Unity and inequality
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The most common complaint about the annual State of the Union speech, Jeff Shesol writes, “is that it is a laundry list, which is an insult to laundry lists”. President Obama will deliver his sixth tonight.
Inequality will reportedly be a major portion of the speech. Mark Thoma writes that Obama will talk about “ladders of opportunity” instead of focusing directly on inequality “to avoid being accused of waging class warfare”. Jason Linkins points out that Obama has begun focusing on inequality only recently, but that could work to his advantage if he plays it the right way: “the fact that Obama is a Johnny-come-lately to the topic has an upside — he won’t have to be the one desperately trying to point out the problem”.
Annie Lowrey reports that the president will also talk about “promise zones” (previously known as “enterprise zones”), or regions that “will garner renewed attention from Washington”, meaning being prioritized for new federal spending. While the plan seems to have bipartisan support, Lowrey notes that “past enterprise zones have a modest track record. Many seem to have no effect. Others seem to simply subsidize business investment that would have already taken place”.
The president is also expected to announce an executive order to raise the minimum wage for federal contract workers starting in 2015, from $7.25 to $10.10. While the number of workers it will affect isn’t known, Jared Bernstein calls it a great idea, writing that it will reach, “for example, maintenance and food service workers in national parks, museums, and army bases”. Brad Plumer has a good rundown of how the President’s proposal will work. Notably, this is not a proposal to raise the minimum wage overall — the President tried that last year and it stalled in Congress.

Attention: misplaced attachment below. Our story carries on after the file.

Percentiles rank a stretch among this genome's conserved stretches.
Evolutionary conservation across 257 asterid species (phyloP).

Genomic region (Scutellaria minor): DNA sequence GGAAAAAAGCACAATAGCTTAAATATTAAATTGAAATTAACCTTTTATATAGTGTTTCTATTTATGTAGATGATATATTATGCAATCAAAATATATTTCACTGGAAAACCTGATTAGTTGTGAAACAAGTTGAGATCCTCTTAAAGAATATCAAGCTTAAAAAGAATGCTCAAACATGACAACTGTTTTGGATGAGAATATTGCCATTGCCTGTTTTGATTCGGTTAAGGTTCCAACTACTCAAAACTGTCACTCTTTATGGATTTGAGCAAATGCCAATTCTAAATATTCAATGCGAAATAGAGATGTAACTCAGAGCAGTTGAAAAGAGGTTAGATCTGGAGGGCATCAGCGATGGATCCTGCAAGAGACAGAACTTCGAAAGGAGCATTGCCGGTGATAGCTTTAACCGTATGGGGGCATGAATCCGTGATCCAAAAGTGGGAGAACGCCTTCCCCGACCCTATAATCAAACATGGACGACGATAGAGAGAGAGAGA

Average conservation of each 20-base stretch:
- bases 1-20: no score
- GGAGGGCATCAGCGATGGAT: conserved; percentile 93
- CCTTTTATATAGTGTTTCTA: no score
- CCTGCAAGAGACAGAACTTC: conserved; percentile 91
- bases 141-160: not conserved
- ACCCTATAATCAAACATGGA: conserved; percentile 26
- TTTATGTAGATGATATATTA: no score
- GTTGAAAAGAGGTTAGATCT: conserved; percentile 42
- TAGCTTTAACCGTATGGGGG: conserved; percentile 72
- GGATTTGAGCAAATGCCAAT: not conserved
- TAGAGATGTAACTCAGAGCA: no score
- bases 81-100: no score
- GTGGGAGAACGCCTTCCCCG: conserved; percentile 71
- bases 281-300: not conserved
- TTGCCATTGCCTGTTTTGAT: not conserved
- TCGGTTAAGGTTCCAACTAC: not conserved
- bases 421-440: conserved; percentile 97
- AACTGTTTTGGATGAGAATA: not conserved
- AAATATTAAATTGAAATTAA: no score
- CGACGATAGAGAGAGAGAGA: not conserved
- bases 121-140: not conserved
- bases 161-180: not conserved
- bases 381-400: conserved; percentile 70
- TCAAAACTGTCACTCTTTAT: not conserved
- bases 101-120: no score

Perhaps the most interesting part of the speech will be Obama’s announcement that many big companies have signed a pledge to stop discriminating against the long-term unemployed. The administration has published a set of best practices for companies committed to hiring the long-term unemployed, which essentially asks that companies don’t use long-term unemployment as a shortcut to reject applicants. Jonathan Chait says Obama is trying “to create a new kind of social norm in hiring”.
John Cassidy says that “sadly, Republicans in Congress are likely to resist almost all of [the President’s] agenda—just as they have done for the past three years”. Instead of focusing on what Obama will say, Cassidy points to ten ideas Obama is unlikely to mention, like guaranteed basic income or abolishing public schools, that he thinks are radical enough to actually make a dent the problem. — Shane Ferro
On to today’s links:
State of the State of the Union
“Full employment”: the two words Obama needs to say tonight – Mike Konczal
In terms of “I”and “we”, Obama is “more or less in the middle of the pronominal pack” – Language Log
Economic inequality in 17 charts – Noah Chestnut